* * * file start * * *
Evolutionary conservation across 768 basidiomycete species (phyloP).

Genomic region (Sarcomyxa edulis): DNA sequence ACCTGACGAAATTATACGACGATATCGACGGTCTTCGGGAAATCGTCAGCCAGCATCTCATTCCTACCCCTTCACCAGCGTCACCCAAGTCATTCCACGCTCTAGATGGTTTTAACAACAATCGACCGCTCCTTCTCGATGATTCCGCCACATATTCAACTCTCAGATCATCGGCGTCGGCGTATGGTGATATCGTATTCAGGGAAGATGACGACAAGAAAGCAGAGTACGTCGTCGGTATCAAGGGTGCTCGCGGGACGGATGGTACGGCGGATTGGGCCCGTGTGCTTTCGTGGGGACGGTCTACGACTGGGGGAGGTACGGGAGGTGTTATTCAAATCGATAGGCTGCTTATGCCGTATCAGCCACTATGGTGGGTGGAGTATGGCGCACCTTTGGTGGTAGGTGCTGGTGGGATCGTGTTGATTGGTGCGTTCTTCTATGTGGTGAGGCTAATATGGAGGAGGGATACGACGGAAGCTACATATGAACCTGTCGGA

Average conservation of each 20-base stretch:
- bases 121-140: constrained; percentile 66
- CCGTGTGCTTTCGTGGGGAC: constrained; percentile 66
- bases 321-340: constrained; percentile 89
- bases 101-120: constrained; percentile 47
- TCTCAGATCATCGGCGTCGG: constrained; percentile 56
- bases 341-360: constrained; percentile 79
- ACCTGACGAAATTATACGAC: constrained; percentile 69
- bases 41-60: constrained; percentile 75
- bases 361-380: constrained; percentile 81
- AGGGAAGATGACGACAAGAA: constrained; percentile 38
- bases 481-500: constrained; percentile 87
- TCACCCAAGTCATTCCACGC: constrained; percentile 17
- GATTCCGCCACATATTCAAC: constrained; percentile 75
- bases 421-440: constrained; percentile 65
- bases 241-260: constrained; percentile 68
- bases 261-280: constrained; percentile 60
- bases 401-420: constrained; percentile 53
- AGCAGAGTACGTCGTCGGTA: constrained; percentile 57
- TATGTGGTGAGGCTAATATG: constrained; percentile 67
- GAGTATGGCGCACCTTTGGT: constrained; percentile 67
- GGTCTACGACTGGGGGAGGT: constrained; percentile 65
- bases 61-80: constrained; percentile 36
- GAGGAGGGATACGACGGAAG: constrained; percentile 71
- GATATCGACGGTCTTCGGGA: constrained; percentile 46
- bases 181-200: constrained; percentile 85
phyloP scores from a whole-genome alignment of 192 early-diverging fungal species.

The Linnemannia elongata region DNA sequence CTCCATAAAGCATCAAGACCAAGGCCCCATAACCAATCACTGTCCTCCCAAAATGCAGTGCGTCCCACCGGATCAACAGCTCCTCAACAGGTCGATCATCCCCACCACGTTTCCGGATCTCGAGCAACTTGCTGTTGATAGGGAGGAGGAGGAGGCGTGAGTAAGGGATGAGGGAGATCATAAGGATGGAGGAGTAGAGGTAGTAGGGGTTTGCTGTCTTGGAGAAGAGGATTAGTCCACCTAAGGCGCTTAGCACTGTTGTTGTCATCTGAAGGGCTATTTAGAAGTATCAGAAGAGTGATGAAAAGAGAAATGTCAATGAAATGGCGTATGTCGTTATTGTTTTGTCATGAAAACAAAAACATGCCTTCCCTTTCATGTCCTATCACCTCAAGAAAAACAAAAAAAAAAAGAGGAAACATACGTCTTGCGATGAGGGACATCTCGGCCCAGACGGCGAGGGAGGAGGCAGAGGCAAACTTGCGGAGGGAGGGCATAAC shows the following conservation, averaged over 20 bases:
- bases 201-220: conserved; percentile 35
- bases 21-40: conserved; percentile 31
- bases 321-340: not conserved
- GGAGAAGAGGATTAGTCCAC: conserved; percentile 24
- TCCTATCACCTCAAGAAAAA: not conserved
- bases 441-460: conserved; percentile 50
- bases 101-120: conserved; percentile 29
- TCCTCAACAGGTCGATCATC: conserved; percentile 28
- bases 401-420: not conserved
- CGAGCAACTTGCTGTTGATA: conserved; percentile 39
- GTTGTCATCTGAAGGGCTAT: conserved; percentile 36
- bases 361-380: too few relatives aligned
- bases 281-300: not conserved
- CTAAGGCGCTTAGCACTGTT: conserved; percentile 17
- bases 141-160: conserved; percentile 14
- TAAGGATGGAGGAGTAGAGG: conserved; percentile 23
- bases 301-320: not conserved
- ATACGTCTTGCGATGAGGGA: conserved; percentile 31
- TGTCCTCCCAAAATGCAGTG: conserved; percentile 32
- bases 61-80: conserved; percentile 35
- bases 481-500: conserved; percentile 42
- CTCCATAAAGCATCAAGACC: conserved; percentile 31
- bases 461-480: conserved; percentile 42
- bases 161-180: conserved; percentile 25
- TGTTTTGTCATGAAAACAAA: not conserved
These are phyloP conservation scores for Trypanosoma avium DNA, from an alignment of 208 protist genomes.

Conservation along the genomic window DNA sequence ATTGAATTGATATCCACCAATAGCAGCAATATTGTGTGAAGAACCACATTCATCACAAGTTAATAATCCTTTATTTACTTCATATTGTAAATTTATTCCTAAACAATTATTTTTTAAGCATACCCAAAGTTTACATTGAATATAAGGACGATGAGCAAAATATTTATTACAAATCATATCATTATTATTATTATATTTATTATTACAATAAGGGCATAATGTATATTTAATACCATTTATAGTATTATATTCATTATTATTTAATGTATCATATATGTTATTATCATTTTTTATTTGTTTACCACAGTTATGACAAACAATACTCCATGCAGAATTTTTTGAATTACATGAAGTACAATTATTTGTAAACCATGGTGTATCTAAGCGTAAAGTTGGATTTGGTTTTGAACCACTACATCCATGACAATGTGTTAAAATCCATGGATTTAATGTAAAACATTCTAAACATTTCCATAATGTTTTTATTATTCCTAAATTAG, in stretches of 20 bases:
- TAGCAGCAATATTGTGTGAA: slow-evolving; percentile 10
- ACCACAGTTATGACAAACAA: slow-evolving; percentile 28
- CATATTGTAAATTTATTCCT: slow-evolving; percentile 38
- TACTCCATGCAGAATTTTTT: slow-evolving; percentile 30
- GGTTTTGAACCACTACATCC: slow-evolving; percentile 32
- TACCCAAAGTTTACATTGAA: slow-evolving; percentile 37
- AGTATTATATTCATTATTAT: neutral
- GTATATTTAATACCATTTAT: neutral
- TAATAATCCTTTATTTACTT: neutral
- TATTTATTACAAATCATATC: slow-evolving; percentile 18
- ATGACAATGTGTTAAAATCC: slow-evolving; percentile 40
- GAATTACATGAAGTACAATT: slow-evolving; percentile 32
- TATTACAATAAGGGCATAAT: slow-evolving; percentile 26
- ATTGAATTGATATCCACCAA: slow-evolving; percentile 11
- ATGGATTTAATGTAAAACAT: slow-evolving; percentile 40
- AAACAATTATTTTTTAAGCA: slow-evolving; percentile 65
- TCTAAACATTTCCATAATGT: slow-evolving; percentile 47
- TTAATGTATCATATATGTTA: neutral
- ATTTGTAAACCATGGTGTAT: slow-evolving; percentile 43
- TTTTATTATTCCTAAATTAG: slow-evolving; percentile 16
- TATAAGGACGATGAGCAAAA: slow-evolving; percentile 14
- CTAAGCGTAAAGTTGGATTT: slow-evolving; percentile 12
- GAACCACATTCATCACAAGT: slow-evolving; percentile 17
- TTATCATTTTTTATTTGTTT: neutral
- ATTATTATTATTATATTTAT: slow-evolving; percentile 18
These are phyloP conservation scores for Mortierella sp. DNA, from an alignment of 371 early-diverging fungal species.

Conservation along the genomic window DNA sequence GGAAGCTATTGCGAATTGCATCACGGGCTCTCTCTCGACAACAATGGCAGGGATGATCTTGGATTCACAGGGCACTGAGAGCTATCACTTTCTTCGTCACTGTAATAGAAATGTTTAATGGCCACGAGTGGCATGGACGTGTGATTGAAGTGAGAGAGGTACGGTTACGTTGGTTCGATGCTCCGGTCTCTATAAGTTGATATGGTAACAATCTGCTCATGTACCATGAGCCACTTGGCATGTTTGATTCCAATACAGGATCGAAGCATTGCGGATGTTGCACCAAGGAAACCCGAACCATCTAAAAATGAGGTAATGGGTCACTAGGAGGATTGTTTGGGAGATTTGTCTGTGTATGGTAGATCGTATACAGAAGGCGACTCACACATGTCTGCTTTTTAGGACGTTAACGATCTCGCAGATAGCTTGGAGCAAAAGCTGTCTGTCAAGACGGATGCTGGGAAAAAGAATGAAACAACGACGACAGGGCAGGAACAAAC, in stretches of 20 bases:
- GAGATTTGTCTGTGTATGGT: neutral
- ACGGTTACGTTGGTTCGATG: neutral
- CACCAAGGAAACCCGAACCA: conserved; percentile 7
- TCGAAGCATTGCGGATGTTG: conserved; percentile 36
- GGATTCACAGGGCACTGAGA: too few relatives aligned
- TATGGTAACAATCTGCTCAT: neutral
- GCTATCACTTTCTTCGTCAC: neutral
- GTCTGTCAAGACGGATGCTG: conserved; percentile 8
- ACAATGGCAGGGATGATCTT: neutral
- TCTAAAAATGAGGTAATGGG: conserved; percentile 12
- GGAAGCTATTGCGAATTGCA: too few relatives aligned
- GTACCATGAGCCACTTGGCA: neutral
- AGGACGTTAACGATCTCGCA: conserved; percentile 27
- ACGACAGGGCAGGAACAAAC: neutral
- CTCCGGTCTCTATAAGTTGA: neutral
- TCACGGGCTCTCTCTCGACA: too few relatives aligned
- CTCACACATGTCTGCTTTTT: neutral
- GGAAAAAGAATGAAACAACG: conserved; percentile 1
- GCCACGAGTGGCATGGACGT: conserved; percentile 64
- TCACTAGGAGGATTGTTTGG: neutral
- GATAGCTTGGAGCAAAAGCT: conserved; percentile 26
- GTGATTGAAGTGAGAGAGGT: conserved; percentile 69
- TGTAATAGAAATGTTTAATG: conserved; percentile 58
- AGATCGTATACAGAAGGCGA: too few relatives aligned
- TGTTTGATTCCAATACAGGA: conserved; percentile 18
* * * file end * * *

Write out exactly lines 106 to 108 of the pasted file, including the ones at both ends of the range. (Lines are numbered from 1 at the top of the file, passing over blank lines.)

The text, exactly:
- GTGATTGAAGTGAGAGAGGT: conserved; percentile 69
- TGTAATAGAAATGTTTAATG: conserved; percentile 58
- AGATCGTATACAGAAGGCGA: too few relatives aligned